In those days not so long after WWII, the big rival HS football game between Riverton and Lander was always played on Armistice Day. Since Lander was our arch rival in those days, the success of our HS football team was measured by the results of the Lander-Riverton game. Even though Lander was a smaller town they always seemed to have good teams. So the traditional game was held on November 11 each year, on what was called Armistice Day after the end of WWI when an armistice was finally reached. Often it was cold by then and game was not always much fun for the players, especially considering the pressure to win seemed of extra importance for that rival game.
So, early on Armistice Day the recent veterans of WWII would gather in the VFW Hall and elsewhere to begin a day of celebration fueled by what we now call adult beverages. By game time it seemed that many of these celebrants were pretty far along the path to alcoholic bliss on what they considered to be their day of celebration. Obviously, most of the town’s people were sympathetic the right of those war heroes to have a day of celebration as long as there was nothing being done that would harm anyone. Mostly the veteran’s celebrations were boisterous, happy events.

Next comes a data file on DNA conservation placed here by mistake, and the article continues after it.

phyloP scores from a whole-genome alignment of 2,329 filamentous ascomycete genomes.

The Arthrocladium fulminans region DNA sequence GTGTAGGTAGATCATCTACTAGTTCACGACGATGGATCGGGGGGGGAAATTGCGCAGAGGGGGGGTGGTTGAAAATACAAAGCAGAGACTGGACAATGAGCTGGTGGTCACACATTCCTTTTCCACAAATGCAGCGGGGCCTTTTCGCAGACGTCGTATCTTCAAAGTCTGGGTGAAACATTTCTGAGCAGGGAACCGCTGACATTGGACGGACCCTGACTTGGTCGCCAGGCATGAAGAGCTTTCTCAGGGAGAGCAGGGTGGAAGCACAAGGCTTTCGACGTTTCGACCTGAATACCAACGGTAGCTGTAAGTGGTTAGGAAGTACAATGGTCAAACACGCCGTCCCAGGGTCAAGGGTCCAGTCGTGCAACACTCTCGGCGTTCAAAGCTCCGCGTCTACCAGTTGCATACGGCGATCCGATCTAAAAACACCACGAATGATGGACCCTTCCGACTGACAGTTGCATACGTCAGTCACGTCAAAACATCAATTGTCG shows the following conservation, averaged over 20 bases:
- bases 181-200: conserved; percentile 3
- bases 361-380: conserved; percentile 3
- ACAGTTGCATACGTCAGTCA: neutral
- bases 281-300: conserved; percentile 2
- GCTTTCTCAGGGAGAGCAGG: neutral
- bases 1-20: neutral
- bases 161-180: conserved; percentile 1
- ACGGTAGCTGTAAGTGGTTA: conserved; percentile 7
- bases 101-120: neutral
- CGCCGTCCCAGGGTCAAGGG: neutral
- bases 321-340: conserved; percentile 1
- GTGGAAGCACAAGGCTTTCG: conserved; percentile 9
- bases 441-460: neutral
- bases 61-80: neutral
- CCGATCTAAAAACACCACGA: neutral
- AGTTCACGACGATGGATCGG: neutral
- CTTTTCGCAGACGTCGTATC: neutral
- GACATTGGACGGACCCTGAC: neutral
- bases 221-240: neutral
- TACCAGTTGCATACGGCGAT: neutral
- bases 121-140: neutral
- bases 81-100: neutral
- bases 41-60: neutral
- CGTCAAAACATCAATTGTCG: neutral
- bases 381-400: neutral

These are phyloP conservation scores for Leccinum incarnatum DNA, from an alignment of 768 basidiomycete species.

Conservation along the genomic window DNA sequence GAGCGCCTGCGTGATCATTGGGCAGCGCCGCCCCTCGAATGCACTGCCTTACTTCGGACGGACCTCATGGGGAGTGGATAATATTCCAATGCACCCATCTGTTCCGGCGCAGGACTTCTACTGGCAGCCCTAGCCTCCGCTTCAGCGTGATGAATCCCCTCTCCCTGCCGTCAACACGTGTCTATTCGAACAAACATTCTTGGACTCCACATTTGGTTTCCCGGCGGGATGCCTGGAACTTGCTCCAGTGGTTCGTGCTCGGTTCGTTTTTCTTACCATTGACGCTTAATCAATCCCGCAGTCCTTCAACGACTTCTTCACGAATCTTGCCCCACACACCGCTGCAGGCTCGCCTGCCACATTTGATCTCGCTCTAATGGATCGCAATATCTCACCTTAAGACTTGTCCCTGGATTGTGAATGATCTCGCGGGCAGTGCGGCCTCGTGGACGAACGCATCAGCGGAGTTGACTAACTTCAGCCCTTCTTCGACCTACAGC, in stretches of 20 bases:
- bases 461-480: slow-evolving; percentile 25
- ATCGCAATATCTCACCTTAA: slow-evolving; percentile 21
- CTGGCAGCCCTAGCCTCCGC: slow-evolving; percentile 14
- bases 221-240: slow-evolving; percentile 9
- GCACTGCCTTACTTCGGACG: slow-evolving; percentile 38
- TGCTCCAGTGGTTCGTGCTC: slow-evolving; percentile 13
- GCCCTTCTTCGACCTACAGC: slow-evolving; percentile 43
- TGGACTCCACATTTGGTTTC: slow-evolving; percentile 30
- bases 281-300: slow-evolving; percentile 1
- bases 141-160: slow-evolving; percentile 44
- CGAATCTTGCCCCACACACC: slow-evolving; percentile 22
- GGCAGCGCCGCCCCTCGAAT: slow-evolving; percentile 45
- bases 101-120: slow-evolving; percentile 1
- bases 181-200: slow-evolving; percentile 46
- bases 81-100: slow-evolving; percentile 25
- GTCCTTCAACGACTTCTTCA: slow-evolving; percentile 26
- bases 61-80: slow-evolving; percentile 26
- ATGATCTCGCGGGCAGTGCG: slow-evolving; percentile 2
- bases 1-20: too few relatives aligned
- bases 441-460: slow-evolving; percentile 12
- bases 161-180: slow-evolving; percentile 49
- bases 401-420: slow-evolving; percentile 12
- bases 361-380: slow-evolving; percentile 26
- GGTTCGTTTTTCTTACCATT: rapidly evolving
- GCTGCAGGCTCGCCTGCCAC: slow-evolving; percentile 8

So, by 2:00 PM it was time of the big game, the game of the year. This year the game was being played on the field in Lander. Lander’s field was not sunken like Riverton’s, just a completely level area with parking all around the field and some bleachers on both sides for the rivals from each town. The game begin and the high school teams were moving up and down the field as usual. However, there was another game getting going on the field besides the HS game. It seems the veterans are bored with the HS game or maybe just looking for something fun to do along with their alcohol-induced happy spirits, so they decide to have a game of their own. Their game was mostly contained in the end zone, but as time progressed it moved out onto the playing field. Before too long the two games get mixed up and if the HS players had not have had uniforms it might have been hard to tell which game was which. Some happy vets seemed to want to join in on the HS game and lined up on the line of scrimmage with us. Well, after some time order was restored and the HS game was completed. All in all it was a happy time and it seemed the rivalry game took second place to our feelings about the vets and the sacrifices they made fighting all over Europe and the Far East.
The thoughts of WWII were still very much in our minds in those days and it did not seem much time had passed since the end of the war. Even trivial things such as remembering the day when bananas returned to the grocery store were still strong in our minds. Those Armistice Day games were a highlight of the football season, not only for us as players, but certainly for small-town Wyoming still seeking some diversion from the difficult times of the long, hard depression and a brutal world war.